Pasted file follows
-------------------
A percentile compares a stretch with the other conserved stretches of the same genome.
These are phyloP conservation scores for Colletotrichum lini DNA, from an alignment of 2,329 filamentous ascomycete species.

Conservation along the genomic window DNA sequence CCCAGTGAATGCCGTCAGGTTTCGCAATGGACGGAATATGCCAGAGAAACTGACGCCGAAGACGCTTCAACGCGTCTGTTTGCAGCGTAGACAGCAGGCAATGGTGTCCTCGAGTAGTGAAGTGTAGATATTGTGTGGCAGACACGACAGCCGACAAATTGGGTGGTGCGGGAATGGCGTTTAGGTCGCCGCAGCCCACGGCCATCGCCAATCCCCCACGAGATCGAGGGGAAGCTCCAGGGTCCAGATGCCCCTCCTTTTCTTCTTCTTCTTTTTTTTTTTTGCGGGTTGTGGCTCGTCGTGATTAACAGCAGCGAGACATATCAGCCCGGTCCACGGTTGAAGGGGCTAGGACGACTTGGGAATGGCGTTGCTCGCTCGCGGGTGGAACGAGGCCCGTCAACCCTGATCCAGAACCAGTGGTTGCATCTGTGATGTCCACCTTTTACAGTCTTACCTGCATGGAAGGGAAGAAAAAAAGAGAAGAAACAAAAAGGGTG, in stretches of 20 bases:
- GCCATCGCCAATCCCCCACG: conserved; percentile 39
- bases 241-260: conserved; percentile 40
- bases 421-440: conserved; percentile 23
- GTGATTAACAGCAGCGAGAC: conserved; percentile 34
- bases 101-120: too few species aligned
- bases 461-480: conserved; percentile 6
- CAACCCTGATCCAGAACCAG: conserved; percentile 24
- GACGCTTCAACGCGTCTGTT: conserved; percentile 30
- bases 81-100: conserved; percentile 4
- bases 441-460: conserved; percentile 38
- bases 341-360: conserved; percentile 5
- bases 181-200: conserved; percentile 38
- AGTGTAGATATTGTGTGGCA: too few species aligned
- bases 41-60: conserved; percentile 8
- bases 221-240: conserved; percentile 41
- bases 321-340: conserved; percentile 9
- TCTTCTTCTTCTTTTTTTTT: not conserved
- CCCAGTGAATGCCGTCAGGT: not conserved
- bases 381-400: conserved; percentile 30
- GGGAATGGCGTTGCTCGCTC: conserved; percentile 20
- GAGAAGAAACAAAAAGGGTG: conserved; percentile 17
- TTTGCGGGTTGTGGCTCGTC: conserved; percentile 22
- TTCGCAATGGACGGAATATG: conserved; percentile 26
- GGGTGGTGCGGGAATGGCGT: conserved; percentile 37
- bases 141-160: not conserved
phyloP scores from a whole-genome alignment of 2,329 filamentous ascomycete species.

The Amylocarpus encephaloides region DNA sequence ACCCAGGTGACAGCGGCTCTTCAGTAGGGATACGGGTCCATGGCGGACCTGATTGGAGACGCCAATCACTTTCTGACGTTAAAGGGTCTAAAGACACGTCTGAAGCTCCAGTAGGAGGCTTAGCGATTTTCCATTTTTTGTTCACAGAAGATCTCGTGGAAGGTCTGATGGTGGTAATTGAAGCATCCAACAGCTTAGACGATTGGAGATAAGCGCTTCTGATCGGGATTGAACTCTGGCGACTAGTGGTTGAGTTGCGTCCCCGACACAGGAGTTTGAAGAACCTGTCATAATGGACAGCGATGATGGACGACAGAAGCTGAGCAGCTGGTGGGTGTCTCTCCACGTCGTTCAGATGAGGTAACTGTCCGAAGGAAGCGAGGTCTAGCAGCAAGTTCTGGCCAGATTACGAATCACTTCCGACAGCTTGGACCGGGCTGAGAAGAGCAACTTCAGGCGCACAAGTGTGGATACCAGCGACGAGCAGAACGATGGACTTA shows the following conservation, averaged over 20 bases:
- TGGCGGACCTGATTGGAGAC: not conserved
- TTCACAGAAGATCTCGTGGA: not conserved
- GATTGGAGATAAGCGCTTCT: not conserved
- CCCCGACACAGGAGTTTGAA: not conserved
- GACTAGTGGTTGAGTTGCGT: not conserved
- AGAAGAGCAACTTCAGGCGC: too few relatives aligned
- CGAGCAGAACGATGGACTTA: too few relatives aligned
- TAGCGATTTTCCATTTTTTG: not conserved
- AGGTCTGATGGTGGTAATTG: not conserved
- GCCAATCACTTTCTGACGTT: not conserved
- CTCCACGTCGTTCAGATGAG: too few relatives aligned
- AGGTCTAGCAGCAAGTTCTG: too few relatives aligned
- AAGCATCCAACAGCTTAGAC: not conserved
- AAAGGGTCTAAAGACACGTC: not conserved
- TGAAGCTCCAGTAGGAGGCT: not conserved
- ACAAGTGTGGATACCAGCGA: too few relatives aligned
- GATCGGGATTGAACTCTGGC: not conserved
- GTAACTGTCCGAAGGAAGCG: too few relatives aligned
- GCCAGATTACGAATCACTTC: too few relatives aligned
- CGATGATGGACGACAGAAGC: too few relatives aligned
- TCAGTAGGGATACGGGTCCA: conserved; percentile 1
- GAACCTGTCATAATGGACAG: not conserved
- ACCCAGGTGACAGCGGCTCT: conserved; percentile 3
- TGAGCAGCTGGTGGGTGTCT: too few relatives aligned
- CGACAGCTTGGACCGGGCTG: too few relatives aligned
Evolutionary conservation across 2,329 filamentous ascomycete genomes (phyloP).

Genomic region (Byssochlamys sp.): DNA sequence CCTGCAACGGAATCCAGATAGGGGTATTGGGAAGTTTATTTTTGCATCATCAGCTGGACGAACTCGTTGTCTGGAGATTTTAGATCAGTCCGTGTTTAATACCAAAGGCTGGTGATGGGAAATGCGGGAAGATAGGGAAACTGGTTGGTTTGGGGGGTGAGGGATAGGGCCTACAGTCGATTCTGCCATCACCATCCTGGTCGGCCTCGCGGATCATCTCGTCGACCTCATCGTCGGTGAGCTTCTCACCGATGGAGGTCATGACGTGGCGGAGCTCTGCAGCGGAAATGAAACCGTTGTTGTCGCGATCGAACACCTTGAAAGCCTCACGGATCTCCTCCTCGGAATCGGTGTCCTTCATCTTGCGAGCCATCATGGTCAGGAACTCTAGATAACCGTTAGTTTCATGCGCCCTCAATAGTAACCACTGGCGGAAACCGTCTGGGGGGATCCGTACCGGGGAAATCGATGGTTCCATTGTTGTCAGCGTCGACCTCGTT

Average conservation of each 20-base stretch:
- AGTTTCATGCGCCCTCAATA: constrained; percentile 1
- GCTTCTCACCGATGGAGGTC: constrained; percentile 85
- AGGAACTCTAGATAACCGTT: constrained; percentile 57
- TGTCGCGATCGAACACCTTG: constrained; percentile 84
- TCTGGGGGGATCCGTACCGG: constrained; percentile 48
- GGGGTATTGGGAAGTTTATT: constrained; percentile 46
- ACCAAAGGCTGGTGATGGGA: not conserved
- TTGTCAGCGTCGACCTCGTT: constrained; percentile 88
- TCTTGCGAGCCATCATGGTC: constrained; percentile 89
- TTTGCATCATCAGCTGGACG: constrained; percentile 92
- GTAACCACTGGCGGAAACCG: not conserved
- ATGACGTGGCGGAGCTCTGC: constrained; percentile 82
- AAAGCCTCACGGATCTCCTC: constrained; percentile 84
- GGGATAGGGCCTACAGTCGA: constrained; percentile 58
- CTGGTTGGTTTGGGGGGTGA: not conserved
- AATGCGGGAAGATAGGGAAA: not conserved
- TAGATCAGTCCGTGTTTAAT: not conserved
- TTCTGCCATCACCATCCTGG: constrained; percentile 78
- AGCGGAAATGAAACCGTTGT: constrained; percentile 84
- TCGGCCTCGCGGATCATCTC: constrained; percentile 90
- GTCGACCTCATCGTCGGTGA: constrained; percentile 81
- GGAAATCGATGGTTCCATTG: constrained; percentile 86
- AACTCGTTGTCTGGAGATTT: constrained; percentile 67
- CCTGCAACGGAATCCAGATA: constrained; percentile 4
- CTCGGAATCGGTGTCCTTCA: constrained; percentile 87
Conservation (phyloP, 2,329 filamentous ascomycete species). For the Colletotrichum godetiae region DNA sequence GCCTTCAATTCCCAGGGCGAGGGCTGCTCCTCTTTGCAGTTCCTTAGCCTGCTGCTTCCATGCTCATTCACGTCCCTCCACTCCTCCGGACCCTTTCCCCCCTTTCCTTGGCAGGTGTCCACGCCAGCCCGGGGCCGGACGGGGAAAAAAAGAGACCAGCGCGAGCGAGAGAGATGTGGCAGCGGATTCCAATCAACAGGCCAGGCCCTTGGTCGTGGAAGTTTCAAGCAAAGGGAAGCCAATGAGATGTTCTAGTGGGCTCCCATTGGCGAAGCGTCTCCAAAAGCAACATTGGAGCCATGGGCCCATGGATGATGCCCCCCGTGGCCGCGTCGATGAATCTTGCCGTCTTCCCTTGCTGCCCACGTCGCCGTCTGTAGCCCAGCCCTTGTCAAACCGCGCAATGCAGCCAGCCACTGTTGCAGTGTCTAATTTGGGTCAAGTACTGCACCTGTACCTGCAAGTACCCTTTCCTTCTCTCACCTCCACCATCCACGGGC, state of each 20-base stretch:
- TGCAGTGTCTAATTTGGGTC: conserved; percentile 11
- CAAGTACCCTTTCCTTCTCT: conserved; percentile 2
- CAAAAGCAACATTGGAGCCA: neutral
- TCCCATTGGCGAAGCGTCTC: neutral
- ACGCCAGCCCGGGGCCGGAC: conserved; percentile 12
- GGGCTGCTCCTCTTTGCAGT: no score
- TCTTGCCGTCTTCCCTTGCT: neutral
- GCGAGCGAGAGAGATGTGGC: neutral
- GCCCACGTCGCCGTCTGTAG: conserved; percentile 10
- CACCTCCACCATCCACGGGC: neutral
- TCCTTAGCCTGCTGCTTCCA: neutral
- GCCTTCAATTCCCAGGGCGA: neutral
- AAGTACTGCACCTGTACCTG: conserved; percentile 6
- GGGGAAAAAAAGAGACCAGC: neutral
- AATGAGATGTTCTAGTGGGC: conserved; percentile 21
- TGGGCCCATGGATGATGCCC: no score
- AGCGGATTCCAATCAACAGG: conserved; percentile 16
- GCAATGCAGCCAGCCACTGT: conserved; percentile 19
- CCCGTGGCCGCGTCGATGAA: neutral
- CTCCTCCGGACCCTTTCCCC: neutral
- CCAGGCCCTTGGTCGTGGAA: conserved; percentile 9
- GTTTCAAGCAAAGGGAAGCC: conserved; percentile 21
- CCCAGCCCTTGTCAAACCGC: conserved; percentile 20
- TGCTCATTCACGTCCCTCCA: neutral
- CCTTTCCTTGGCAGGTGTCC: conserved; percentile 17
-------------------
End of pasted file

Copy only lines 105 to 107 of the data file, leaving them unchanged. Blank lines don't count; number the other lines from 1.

- CCAGGCCCTTGGTCGTGGAA: conserved; percentile 9
- GTTTCAAGCAAAGGGAAGCC: conserved; percentile 21
- CCCAGCCCTTGTCAAACCGC: conserved; percentile 20